Lyle looks to keep Agri-Steel in townPublished 11:10am Wednesday, May 8, 2013
The county board took a small first step Tuesday to help the city of Lyle offer an incentives package to keep a business from moving across the border to Iowa.
Agri-Steel, an agricultural construction company, may expand and build a new building. The company owns land south of Lyle within the city limits, according to county officials. But, the company is being courted by the city of St. Ansgar, Iowa.
According to county officials, Agri-Steel is looking to build a minimum 20,000-square-foot building. Owners Jeff and Brian Helle would not yet discuss the details or say which location they are leaning toward.
The county board voted 4-0 — with Commissioner Mike Ankeny absent from the meeting — to waive a public notice period and allow the city to hold the Tax Increment Financing meeting sooner.
The city of Lyle could offer $149,000 in site improvements, $53,000 for utility improvements, $29,900 in administrative costs and $31,000 in interest.
If the project goes through in Lyle, the city would have the capabilities in utilities and road infrastructure for more businesses and expand the site into an industrial park.
While county officials did not know what benefits St. Ansgar is offering Agri-Steel, county board chairman Jerry Reinartz said St. Ansgar already has an industrial park where such utilities would be available.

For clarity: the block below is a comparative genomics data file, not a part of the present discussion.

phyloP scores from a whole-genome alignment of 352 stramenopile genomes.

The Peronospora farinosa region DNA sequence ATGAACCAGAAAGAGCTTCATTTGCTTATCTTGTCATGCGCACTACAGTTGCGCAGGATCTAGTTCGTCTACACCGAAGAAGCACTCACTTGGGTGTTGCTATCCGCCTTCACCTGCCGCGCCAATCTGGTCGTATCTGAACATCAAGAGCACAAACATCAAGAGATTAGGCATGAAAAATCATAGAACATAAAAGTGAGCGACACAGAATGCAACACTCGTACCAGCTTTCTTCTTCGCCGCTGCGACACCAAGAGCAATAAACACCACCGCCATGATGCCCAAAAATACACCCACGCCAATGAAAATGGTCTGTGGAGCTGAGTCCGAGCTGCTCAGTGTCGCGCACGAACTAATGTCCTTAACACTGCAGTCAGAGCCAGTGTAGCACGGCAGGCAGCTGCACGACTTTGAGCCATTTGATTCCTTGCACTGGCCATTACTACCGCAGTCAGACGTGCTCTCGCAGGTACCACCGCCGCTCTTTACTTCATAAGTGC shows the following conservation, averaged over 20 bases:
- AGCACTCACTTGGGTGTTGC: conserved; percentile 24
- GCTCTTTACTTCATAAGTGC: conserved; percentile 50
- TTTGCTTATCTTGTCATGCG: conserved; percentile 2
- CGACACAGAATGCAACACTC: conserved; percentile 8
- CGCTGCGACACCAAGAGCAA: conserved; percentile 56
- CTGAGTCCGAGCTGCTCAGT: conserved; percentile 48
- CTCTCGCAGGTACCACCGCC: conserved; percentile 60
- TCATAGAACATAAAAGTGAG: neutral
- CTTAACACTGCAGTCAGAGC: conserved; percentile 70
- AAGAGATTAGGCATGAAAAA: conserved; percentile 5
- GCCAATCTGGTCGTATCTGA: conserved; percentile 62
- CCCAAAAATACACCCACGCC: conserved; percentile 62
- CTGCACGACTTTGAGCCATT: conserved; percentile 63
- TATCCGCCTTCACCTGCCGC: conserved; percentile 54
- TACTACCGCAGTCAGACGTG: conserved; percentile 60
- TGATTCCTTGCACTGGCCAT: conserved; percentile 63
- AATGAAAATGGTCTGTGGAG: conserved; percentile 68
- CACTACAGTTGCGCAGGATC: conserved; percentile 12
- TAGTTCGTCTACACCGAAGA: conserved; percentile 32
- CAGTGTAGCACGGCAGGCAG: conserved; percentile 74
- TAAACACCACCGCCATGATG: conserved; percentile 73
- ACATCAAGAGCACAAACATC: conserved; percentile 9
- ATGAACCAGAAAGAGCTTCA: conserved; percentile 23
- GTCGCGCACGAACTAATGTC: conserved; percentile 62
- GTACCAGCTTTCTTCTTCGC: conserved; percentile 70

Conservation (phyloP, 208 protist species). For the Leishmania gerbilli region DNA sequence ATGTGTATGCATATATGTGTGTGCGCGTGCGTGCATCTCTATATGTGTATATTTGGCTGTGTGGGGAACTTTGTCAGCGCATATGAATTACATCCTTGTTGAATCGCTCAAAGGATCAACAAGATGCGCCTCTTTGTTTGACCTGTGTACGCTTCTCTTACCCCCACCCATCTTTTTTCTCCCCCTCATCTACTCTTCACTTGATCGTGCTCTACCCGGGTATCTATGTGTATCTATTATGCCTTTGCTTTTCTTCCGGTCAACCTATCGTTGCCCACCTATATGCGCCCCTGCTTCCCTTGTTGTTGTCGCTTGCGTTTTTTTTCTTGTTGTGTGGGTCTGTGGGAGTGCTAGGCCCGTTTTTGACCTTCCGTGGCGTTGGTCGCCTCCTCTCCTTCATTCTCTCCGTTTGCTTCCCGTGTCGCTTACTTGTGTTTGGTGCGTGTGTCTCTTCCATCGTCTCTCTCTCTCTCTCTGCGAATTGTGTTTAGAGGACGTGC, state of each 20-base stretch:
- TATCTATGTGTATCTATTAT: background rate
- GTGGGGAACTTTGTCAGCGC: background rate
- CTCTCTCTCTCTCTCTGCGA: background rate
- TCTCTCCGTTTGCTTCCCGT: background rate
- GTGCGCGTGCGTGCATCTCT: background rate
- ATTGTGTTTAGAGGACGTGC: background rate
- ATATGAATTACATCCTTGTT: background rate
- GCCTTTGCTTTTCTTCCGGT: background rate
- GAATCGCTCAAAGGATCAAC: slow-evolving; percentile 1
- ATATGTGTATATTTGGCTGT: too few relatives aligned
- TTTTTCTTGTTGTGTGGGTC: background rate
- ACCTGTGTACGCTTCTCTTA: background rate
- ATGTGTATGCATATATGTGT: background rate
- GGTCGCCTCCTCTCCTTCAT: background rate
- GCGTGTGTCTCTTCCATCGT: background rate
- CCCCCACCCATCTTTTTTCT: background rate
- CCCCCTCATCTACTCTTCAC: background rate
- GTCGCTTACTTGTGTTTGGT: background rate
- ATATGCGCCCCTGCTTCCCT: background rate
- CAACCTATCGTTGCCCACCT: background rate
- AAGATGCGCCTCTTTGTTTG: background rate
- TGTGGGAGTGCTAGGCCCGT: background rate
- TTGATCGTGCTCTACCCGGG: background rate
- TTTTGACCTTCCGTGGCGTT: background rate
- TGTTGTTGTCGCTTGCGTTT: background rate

If the plan moves forward, the city of Lyle could either bond for the money or receive a loan from the county. The county has previously given other loans to cities — like one to Dexter to help the city build a water tower — and commissioners seemed to favor the option.
“You want to help them when you can,” Reinartz said.
County coordinator Oscarson described such loans to the cities as guaranteed investments, as it’s almost certain the city will pay back the loan.
Agri-Steel would pay full taxes like other businesses, but the company wouldn’t have to pay for site improvements and utilities.
Oscarson described the move as a temporary tax shift.
It’s not clear if Lyle’s offer is enough to keep the company in town, but officials believe the owners would opt to build in Iowa without such incentives.
The Lyle City Council will host the Tax Increment Financing hearing at 7 p.m. May 22.
For the most part, county officials described incentives as a way of keeping jobs in the county and in Lyle. Furthermore, the project could add local jobs.
“Mainly it’s a job retention — possible job creation,” Oscarson said.